First national study finds trees saving lives, reducing respiratory problems: Air pollution modeling reveals broad-scale impacts of pollution removal by trees

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Courtesy of NRS:

In the first broad-scale estimate of air pollution removal by trees nationwide, U.S. Forest Service scientists and collaborators calculated that trees are saving more than 850 human lives a year and preventing 670,000 incidences of acute respiratory symptoms.

While trees’ pollution removal equated to an average air quality improvement of less than 1 percent, the impacts of that improvement are substantial. Researchers valued the human health effects of the reduced air pollution at nearly $7 billion every year in a study published recently in the journal Environmental Pollution.

The study by Dave Nowak and Eric Greenfield of the U.S. Forest Service’s Northern Research Station and Satoshi Hirabayashi and Allison Bodine of the Davey Institute is unique in that it directly links the removal of air pollution with improved human health effects and associated health values. The scientists found that pollution removal is substantially higher in rural areas than urban areas, however the effects on human health are substantially greater in urban areas than rural areas.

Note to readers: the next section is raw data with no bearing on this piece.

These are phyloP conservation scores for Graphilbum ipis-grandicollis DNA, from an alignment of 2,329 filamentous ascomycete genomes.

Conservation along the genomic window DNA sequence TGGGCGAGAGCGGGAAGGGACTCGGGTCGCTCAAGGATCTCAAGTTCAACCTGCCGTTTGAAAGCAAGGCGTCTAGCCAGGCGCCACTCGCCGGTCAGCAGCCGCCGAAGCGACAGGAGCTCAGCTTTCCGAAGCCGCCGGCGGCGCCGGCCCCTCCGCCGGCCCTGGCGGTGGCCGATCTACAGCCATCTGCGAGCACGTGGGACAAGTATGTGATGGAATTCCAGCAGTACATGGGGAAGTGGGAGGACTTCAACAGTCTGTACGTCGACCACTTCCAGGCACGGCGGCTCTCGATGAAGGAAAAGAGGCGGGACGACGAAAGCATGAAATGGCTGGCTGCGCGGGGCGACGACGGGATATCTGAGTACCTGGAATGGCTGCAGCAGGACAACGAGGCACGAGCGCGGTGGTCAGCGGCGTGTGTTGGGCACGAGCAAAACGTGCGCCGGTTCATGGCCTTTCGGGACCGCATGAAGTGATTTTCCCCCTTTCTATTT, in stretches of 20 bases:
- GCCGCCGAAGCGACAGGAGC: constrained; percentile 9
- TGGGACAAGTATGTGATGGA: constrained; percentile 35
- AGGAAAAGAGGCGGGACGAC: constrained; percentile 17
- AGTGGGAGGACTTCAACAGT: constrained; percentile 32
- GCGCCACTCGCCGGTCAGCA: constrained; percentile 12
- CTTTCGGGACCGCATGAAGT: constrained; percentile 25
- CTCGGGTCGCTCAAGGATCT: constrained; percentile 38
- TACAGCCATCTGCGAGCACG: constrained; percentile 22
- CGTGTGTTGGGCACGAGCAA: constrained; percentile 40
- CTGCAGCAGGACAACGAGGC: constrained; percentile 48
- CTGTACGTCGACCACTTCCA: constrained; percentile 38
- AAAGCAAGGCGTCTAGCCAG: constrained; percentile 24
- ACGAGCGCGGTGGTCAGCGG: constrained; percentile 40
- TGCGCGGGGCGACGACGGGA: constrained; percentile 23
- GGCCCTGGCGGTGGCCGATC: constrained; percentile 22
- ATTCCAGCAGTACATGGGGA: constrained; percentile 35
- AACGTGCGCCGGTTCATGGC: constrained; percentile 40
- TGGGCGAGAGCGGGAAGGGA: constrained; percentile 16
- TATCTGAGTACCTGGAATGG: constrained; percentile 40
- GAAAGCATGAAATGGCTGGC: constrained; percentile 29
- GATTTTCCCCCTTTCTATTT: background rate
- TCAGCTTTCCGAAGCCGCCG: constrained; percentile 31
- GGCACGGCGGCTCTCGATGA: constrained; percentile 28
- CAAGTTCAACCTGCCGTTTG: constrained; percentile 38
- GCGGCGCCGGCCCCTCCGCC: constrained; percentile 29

“With more than 80 percent of Americans living in urban area, this research underscores how truly essential urban forests are to people across the nation,” said Michael T. Rains, Director of the Forest Service’s Northern Research Station and the Forest Products Laboratory. “Information and tools developed by Forest Service research are contributing to communities valuing and managing the 138 million acres of trees and forests that grace the nation’s cities, towns and communities.” Continue reading